order to fold the leg it is first given a swivel turn through an angle of to bring the wedge out of engagement with the V-notch, and at the same time to position the inner side of the leg, which is diagonally disposed in the extended position as seen in Fig. 8, to a position as seen in Fig. 9 at right angles to the side of the table top. Thereupon the leg is swung into the folded position as seen in Fig. 10 with the inner side of the leg in parallel engaging relation with the underside of the table top.

In order to lock the leg in its folded position, the slot 27 in the ball socket member 25 is provided at its end with a bayonet type notch 38 in which the stem 28 may be engaged by swinging the leg inwardly as seen in Fig. 11 when it reaches its folded position.

The operation of extending the leg to a vertical position is carried out in reverse order, the leg being first swung from the locked position as seen in Fig. 11, to the position as seen in Fig. 10, from which it is swung into vertical position as seen in Fig. 9, the engagement of the stem 28 with the end of the slot 27 determining this position. Thereupon a swivel turn is given the leg bringing it into the position as seen in Fig. 10 with the locking wedge 37 engaged in the V-notch 36.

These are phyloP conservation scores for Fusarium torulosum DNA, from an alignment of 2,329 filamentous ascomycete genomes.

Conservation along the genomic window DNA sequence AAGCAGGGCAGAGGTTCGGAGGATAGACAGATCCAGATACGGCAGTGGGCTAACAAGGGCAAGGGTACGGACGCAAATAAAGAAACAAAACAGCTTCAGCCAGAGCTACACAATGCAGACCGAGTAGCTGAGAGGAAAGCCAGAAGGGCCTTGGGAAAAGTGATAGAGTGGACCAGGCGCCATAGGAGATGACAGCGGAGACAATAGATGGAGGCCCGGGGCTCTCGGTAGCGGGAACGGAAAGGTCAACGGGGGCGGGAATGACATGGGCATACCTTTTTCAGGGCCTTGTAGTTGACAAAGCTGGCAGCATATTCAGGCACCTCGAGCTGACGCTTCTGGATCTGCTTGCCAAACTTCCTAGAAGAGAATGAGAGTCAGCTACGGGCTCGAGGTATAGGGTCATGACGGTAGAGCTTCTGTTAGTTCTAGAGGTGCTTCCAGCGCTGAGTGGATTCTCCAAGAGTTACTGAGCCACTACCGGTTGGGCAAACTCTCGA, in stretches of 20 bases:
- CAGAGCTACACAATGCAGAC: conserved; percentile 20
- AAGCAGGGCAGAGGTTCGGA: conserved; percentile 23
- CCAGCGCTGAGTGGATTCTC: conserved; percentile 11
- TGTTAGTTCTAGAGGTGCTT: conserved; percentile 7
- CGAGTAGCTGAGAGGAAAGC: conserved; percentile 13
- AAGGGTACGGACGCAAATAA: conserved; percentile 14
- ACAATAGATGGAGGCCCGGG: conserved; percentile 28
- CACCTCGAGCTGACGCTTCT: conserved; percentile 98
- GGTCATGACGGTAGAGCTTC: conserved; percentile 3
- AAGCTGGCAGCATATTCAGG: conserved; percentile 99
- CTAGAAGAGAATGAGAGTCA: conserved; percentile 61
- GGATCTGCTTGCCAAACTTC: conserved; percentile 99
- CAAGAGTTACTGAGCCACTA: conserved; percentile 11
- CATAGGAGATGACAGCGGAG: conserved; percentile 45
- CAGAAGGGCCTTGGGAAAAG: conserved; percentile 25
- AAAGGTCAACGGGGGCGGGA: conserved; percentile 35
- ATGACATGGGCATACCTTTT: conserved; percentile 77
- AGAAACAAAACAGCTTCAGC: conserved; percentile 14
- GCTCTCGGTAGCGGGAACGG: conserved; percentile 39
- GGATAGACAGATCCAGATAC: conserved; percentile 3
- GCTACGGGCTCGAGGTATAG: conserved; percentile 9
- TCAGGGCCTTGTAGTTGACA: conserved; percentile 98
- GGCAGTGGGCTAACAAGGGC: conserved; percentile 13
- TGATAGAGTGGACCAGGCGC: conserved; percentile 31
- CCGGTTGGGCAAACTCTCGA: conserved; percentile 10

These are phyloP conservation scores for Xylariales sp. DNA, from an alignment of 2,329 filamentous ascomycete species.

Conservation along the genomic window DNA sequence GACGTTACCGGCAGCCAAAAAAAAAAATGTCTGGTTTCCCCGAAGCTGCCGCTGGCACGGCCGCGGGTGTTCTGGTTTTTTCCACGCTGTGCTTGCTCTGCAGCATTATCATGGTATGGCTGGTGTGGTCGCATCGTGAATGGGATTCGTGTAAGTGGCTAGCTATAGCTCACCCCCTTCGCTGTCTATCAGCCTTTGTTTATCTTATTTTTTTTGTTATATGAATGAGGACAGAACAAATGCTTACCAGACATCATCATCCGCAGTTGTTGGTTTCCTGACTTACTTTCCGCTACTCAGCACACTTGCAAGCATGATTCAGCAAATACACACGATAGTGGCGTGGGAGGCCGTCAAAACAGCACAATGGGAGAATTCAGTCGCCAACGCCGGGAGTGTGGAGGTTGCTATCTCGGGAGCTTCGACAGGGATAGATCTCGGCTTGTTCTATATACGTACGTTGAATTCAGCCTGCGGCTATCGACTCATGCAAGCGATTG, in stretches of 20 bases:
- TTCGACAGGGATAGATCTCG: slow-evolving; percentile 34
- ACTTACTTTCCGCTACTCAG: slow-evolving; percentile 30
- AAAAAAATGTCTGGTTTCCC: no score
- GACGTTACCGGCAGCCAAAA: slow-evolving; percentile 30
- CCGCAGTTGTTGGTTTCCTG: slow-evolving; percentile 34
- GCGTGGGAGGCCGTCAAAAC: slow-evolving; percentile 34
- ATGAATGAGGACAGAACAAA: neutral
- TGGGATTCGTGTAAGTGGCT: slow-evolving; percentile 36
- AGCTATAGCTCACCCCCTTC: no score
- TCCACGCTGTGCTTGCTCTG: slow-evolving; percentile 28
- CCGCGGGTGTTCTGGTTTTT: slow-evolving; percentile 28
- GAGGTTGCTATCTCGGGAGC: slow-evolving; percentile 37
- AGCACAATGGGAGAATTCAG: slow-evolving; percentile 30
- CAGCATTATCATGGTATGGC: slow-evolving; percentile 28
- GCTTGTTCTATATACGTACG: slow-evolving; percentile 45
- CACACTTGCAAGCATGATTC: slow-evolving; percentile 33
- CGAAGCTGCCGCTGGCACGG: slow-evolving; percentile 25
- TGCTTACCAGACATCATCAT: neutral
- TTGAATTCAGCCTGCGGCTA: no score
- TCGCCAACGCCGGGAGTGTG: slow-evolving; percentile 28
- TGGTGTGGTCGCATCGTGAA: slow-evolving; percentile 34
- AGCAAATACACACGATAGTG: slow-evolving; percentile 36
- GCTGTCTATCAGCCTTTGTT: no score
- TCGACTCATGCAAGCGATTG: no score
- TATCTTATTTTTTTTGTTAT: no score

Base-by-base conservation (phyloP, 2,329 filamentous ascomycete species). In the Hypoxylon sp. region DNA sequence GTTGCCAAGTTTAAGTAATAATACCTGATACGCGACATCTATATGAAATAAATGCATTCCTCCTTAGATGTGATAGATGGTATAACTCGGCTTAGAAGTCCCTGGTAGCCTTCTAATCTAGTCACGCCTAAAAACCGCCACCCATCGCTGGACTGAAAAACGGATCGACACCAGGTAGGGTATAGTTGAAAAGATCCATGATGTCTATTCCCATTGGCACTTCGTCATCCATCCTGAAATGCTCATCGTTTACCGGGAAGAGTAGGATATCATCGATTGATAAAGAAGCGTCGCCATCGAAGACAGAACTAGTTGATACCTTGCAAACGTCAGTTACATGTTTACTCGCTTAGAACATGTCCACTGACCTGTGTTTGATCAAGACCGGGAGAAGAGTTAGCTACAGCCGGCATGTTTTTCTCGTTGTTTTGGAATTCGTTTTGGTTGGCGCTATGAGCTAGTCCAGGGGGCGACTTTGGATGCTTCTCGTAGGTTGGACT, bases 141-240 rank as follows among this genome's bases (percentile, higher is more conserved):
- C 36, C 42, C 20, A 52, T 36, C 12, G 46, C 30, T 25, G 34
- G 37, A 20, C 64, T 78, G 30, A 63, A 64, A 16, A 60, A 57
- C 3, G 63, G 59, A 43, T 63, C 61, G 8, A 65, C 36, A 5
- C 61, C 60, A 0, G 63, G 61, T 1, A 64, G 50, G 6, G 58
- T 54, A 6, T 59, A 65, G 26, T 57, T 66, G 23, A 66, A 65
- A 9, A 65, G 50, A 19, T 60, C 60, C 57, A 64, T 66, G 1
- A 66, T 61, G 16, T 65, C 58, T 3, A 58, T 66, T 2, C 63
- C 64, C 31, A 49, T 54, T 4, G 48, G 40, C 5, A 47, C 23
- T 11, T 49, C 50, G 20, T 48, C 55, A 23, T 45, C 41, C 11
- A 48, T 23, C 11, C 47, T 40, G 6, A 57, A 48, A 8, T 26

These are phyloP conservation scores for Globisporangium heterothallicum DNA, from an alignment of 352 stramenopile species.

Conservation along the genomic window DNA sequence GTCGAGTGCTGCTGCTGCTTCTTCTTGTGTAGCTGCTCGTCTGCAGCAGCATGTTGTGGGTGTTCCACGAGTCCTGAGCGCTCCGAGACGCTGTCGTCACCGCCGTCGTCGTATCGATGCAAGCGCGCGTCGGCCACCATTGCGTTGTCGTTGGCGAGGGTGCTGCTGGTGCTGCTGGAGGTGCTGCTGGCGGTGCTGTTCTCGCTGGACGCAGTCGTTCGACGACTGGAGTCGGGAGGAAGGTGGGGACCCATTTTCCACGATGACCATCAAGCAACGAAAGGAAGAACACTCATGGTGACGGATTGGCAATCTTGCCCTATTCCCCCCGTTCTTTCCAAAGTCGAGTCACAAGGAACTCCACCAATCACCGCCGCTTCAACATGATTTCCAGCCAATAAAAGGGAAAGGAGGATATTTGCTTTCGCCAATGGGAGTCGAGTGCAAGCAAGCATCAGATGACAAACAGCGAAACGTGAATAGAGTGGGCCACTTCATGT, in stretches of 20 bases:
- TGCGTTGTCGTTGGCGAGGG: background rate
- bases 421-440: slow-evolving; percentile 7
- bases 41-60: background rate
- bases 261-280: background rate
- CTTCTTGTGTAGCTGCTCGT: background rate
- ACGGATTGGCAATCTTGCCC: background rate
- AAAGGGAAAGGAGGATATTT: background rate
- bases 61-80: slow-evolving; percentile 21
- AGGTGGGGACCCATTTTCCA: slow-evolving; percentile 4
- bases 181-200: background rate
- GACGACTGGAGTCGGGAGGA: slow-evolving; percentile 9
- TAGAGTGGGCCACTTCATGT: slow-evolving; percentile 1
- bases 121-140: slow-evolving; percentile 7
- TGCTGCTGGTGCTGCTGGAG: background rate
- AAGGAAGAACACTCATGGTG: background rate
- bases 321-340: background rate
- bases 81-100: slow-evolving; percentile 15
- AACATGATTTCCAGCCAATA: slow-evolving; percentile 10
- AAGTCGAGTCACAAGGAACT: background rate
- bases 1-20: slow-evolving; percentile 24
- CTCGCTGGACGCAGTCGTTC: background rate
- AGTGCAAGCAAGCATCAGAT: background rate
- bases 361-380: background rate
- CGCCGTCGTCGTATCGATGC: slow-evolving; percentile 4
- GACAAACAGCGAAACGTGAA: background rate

What is claimed is:

1. A table leg joint connection for connecting a table leg to a table top for swinging and swiveling movement of said table leg, comprising a movable part including an attaching member for connection to the upper end of said leg, a fixed part including an attaching member for connecting to the under side of said table top, a ball member having a reduced neck radially extending therefrom and rigidly connected to said attaching member of one of said parts, a socket member rigidly connected to said attaching member of the other of said parts and rotatably engaged by said ball, said socket member havmg a slot receiving said neck for swiveling movement therein about the axis of said neck and for swinging movement from a position in which said leg is vertically extended to a position in which said leg is substantially horizontally folded, and a pair of interengaging locking members respectively rigidly connected to said movable and fixed parts, and arranged for interlocking engagement in the vertically extended position of said leg through swiveling movement of said movable part relatively to said fixed part about the axis of said neck.

2. The invention as defined in claim 1, wherein said locking members are of wedge form.